December 3, 2020
An estimated $350 billion of invoices are typically involved in supply chain finance programs. Known as "reverse factoring," this process assists suppliers in obtaining the capital needed to keep supply chains humming, as described by Aite Group. Opposed to traditional receivables financing or factoring, reverse factoring is driven by the buyer and its relationship to a bank or finance provider, with capital being made available to suppliers based on the relationship parameters.
Banks are happy to step in, within specific jurisdictions and credit profiles. Research firm Coalition reports that banks logged approximately $12.7 billion in revenue in the first half of 2020 via total supply chain finance volumes. However, limitations are significant, and often times, the suppliers that need financing the most are excluded from such programs.
The complex nature of global supply chains includes trading partners of various sizes, geographies, and financial strength, which makes a one-size-fits-all approach to financing a non sequitur. In a typical supply chain finance (SCF) program, larger suppliers are most likely to be active participants while smaller long-tail suppliers often lack access based on the restrictions imposed by the finance provider, leaving supply chains vulnerable.
But the limitations of a single bank relationship SCF program can be overcome.
A multi-bank network can provide a marketplace approach where several finance providers are active participants in a supply chain finance program, with each provider servicing suppliers based on their risk appetite, geographic reach and other differentiators.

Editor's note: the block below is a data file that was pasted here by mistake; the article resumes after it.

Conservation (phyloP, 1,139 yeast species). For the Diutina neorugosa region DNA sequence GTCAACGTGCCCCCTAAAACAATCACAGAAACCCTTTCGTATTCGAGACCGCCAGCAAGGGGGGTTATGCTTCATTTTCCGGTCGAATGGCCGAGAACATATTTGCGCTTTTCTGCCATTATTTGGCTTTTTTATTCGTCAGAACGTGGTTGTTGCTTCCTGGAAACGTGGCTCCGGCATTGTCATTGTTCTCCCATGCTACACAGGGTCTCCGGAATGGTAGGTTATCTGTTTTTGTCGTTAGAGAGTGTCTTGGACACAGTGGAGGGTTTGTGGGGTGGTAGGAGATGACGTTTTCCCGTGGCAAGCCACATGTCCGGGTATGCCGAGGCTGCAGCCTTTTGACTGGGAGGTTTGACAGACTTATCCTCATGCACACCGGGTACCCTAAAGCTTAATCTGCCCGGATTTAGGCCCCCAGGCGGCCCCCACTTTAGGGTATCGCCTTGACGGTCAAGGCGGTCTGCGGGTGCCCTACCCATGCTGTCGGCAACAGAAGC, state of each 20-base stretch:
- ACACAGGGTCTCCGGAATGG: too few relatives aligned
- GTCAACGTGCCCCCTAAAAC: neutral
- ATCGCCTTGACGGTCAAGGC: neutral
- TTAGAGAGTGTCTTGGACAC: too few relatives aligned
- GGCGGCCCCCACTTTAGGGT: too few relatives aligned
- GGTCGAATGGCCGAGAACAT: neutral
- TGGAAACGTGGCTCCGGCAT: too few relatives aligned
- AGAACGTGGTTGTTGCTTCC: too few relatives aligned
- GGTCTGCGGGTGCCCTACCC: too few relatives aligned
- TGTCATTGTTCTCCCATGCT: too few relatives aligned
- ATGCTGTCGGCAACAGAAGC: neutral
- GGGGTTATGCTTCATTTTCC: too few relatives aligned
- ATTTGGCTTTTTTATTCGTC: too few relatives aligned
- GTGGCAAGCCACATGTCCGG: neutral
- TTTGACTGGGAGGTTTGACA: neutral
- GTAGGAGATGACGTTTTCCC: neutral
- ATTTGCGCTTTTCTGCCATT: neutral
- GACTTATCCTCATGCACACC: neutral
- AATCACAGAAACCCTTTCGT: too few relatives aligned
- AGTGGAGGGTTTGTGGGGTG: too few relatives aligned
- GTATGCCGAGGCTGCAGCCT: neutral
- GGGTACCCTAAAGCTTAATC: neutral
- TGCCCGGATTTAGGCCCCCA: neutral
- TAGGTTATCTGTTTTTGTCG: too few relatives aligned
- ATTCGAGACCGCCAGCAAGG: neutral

The major benefits for buyers and their suppliers include:
- Greater coverage of the supply chain as more suppliers have access to capital.
- Opportunities to deliver capital earlier and when its most needed, including pre-shipment.
- Reduced risk and greater assurance of supply.
- More options for treasurers to pull from (self-funded early payment, 3rd party financing, pre- or post- shipment)
The International Chamber of Commerce stated in September that trade finance underpins somewhere between 80 – 90% of global trade, acting as a vital source of working capital for suppliers. But recent economic volatility and credit uncertainty puts suppliers at risk.
This risk will only continue to loom given traditional approaches to supplier financing. But there is a way out. One of the primary lessons of 2020 has been the importance of digitization and network connectivity to navigate a disrupted and risk-filled landscape.
For treasurers and supply chain leaders that have embraced SCF to strengthen their supply chains, a cloud-based multi-bank network approach is the next natural extension of your existing program.
To learn more about innovative supply chain finance programs, click here.